Proper Correcting of a Foolish Man

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Proverbs 26:4-5 Dissected & Defined

Answer not a fool (one who knows right but chooses wrong) according to his folly (depraved mind), lest thou also be like unto him. Answer a fool according to his folly, lest he be wise (skillful) in his own conceit (that which is conceived).

Daily-Devo Paraphrase

At first glance, it appears we have two verses that contradict one another. This would make no sense. Why would an author contradict himself in the same paragraph? Especially one of wisest men on earth!

Rather, he is trying to explain to us that there are times when we should correct foolish people and there are times when we should refrain from correcting foolish people. 

The reasons for one versus the other are very simple to understand. If you respond to a fool’s depraved way of thinking, you will lower yourself to his standard and find yourself involved in foolish discussion. However, if you don’t answer his foolishness with truth, he will think himself something he is not. This will lead to more foolishness.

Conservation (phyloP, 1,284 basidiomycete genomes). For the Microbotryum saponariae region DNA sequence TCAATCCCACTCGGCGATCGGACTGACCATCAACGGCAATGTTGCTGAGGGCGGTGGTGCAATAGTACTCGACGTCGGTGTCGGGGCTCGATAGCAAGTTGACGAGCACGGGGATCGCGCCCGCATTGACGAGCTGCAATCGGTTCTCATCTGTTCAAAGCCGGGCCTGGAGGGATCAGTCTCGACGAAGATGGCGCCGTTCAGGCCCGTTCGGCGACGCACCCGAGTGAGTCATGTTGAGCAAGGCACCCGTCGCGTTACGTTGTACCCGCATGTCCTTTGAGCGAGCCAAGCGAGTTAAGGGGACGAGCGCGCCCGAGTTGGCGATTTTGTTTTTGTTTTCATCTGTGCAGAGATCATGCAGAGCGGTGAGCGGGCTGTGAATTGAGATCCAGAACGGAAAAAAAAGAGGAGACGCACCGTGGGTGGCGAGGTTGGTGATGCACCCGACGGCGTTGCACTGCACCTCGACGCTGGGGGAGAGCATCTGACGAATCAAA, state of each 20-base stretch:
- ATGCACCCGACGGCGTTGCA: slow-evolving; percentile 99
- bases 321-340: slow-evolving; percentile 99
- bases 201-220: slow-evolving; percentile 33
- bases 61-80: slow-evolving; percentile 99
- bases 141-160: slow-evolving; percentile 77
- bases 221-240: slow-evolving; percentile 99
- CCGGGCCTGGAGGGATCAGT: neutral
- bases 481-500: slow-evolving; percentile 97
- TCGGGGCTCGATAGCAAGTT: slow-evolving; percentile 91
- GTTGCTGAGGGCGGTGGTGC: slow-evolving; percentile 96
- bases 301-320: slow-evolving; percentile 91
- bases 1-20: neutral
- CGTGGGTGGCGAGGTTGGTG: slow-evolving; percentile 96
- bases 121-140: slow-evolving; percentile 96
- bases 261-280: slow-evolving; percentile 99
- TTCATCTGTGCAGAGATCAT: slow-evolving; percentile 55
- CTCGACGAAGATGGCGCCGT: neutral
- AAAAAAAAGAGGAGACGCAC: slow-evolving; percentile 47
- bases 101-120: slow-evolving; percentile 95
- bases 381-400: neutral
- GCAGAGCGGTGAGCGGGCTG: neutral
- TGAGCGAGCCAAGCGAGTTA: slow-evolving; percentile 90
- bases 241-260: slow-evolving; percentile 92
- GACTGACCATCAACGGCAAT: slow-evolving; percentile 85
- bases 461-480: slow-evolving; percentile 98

In order to be wise counsel, we need to be directed on how to deal with fools. Solomon is saying we need to know when to keep silent and when to speak. There may even be times when we need to do both!

The first admonition to counselors of the foolish is to not answer “according to.” That is to say, if he is boasting, do not boast. If he is angry, do not get angry, etc. Do not use the methods that are chosen by his depraved mind in your counter counsel. Do not answer “accordingly.” Solomon reminds us if we do, we will become just like him! 

However, when hearing of his foolishness, there may be times when you can use your wisdom to bring conviction. By acknowledging what he is saying, there may be hopes of doing him some good. Could you prevent further depravity of the mind by setting the fool straight? Would he even allow it? These represent your considerations before responding to a fool and his folly. 

So, you can sum up Solomon’s apparent contradiction up with this statement:

You can always tell a fool, but you can’t tell him much! 

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